YORK historians and staff at a local film archive are to join forces to examine changing attitudes to the Royal family in the region.

The Department of History at the University of York, in collaboration with the Yorkshire Film Archive, is to analyse amateur and semi-professional footage taken by local people in Yorkshire between 1918 and 1939.

Dr Mark Roodhouse, who will lead the project, said: "Between the wars, the monarchy's political power had begun to decline and they enlisted the help of newsreel companies to promote their popularity."

The project will examine footage taken during the inter-war period when the Royal Family made several visits to Yorkshire. These will include King George V's Silver Jubilee tour in 1935 and King George VI's visit in 1937.

The film archive is based at York St John University and holds more than 14,000 reels of film and video tape of Yorkshire, dating from the late 19th century to the present day.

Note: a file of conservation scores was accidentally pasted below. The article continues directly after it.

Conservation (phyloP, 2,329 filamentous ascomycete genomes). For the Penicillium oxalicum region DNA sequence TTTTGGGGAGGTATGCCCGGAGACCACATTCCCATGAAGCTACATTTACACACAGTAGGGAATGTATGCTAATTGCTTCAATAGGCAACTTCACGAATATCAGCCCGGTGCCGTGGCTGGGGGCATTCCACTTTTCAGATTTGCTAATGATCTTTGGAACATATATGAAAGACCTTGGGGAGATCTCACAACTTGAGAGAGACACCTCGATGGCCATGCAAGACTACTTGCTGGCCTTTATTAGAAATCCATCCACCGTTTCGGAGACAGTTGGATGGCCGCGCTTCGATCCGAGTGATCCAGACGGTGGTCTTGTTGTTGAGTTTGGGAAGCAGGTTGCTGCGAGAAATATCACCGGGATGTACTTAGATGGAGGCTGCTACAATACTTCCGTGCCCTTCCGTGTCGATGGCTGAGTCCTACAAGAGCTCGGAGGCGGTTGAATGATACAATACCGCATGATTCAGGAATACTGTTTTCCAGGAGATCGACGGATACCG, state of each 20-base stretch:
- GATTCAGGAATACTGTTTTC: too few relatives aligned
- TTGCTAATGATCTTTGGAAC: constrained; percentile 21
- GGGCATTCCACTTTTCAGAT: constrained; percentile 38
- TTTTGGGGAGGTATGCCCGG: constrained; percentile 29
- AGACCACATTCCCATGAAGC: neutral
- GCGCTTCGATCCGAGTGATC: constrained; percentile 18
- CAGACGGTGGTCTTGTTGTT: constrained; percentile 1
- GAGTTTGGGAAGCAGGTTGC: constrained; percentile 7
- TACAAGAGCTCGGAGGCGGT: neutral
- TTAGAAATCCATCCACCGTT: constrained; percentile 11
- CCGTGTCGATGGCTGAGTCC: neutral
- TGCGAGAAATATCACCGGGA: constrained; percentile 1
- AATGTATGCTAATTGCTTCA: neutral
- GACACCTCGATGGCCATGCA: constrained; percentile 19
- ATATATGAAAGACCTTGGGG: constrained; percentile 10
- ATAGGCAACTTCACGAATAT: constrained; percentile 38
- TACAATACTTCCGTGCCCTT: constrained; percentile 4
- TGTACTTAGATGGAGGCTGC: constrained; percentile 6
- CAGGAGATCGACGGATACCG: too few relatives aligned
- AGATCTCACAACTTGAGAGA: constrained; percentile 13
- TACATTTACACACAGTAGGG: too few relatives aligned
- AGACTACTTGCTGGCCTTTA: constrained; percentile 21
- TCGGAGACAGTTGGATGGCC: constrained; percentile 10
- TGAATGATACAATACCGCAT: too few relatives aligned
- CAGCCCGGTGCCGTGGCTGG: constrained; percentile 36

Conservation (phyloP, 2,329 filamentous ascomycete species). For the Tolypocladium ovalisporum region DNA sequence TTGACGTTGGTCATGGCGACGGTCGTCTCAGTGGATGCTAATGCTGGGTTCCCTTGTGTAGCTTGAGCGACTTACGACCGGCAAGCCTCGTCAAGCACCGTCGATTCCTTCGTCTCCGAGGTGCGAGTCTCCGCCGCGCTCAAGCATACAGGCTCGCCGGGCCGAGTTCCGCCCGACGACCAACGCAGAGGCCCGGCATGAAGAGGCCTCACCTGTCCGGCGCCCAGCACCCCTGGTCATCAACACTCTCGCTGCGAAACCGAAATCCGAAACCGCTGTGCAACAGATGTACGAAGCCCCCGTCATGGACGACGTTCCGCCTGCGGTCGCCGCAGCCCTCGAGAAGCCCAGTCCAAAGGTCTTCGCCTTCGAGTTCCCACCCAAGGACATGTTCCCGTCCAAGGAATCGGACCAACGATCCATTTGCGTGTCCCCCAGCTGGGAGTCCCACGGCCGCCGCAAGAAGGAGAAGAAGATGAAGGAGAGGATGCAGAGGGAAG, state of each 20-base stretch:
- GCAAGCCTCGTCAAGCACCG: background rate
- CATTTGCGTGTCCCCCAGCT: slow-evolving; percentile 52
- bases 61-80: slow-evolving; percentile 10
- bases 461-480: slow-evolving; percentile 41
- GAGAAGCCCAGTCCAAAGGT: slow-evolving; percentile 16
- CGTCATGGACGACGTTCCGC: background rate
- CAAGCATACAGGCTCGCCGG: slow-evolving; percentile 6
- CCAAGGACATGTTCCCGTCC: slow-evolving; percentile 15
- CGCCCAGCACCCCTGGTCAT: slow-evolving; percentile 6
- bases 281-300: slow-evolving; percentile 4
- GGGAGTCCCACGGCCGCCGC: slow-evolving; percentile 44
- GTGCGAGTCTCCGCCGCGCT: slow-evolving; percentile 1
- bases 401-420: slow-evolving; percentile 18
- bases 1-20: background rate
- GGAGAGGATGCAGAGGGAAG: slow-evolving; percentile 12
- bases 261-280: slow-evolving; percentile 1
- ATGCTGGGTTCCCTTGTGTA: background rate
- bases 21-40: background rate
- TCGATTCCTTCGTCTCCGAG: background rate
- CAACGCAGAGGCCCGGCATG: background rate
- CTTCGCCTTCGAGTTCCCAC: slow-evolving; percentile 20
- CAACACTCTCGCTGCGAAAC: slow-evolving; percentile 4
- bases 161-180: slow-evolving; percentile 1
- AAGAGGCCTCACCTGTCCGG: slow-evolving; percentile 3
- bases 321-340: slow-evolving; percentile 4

Dr Roodhouse said: "The new project will develop methods for studying film images of crowds, and to highlight the importance of using film footage for historical discussion."

The project, which is to be called The Crown And People In Yorkshire 1918-1939, has been awarded Government funding, through the Arts and Humanities Research Council.

Alex Southern, of the Yorkshire Film Archive, said: "We got the funding because nothing like this has really been done before.

"It is intended that there will be a DVD and book released, so York residents can see the findings of the project."

However, the archive is open to public access for those too eager to wait.

The history department at the University of York has been rated by The Times as one of the top ten history departments in the country, and boasts a rating of Excellent in teaching and a 5A rating in research.

The project is currently open to applications from prospective doctoral students.